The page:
The problem is, in an effort to market poker to a wider audience, Harrah's is making changes to the game that have a chance at affecting the outcome. Nobody should be in favor of that.
Alternatives to the delay
If we all can agree that the marketing of poker is a great thing if we could somehow get rid of the delay, then I think we should be able to agree that there are better solutions. Four months is an eternity in this world.
The four-month delay serves two purposes. First, it allows people to watch a semi-live event in edited form (Pollack says, "Think the Olympics!"). Second, it allows ESPN to pump up the profiles of the final nine so Joe Six Pack will care about the potential winner in advance.
Both of these are noble goals. There is nothing worse than watching a final table of nine people you don't care about, especially when you already know the outcome. (Note: you would be surprised how many regular Joes out there get really pissed when you tell them who won the WSOP before it shows on TV).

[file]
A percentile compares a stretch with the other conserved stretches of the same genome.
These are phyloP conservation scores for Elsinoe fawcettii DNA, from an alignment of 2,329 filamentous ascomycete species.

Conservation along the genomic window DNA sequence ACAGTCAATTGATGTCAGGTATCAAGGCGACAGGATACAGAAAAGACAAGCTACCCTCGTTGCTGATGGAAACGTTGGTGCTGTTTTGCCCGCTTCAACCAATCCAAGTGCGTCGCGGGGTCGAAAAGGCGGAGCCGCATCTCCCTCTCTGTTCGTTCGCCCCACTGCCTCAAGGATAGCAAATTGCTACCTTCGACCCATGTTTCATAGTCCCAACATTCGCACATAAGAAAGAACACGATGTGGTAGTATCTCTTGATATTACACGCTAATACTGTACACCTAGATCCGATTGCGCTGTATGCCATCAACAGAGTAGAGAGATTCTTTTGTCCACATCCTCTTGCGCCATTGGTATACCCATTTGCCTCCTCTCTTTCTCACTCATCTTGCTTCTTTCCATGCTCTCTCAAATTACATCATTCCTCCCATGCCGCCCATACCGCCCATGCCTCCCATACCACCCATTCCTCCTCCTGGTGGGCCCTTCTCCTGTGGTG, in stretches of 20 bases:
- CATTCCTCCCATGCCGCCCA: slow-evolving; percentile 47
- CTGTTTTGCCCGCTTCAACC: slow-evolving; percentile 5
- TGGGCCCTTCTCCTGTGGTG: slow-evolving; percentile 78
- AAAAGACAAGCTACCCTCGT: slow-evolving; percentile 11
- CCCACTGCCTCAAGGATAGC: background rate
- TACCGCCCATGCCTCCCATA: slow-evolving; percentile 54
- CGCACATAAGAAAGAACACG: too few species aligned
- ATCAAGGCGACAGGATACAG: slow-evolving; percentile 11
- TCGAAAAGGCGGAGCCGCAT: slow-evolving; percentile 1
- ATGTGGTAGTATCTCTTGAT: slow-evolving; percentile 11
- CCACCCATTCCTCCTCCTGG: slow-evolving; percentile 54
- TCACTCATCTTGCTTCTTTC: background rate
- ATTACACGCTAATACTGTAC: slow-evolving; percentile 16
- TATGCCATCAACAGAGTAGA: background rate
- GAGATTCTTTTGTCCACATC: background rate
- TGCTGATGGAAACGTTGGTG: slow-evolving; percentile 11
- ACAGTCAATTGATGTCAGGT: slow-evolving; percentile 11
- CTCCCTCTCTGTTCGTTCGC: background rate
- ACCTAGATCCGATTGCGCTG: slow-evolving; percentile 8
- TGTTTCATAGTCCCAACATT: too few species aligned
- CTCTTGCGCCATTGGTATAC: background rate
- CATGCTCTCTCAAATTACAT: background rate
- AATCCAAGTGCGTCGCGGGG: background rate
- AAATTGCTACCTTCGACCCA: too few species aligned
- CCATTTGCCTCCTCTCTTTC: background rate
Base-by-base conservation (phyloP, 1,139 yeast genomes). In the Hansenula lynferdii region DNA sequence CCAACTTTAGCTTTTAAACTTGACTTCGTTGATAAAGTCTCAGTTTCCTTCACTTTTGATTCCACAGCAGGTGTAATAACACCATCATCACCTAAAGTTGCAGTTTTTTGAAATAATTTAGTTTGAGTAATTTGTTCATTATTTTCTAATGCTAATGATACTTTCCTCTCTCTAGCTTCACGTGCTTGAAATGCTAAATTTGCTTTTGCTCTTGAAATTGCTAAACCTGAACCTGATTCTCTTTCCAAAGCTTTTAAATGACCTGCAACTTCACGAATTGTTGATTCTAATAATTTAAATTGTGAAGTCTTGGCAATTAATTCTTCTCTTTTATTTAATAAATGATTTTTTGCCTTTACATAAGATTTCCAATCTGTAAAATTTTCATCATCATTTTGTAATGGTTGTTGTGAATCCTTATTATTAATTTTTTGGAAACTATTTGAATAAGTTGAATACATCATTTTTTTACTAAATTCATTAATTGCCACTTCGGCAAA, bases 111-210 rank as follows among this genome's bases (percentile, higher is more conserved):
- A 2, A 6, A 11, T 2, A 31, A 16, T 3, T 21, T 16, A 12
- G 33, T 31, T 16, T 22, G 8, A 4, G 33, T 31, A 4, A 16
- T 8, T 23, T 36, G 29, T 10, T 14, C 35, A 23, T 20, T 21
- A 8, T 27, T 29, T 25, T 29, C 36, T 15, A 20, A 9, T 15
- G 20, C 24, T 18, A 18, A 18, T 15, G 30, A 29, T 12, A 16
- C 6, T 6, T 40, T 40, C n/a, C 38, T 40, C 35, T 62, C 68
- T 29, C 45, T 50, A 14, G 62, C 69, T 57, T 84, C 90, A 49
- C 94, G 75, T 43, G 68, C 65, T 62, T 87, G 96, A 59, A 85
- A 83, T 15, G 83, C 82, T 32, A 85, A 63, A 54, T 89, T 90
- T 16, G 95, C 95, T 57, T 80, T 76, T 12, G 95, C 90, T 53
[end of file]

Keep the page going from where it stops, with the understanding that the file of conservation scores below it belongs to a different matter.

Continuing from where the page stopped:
So, what is the solution? Can we have our cake and lick the marzipan too? The answer is yes, if ESPN wants to put up the money and manpower to do it. It's not perfect, but it serves the same purpose without adding unnecessary changes to the game.
Here's how it works: The main event is scheduled to last about a week and half before final table play begins. Full coverage shouldn't start until play is down to the final three tables. At that point, ESPN records the tournament like a live sporting event. Editors work as they go for a next-day broadcast. At the same time, a features crew should already have several features in the can and ready to roll. Finally, when the final table arrives, it is broadcast live (without hole cards) on a secondary ESPN network. Then, for those who want to watch an edited version, 411 (the production team in charge of the WSOP broadcasts) does a cut for the next day.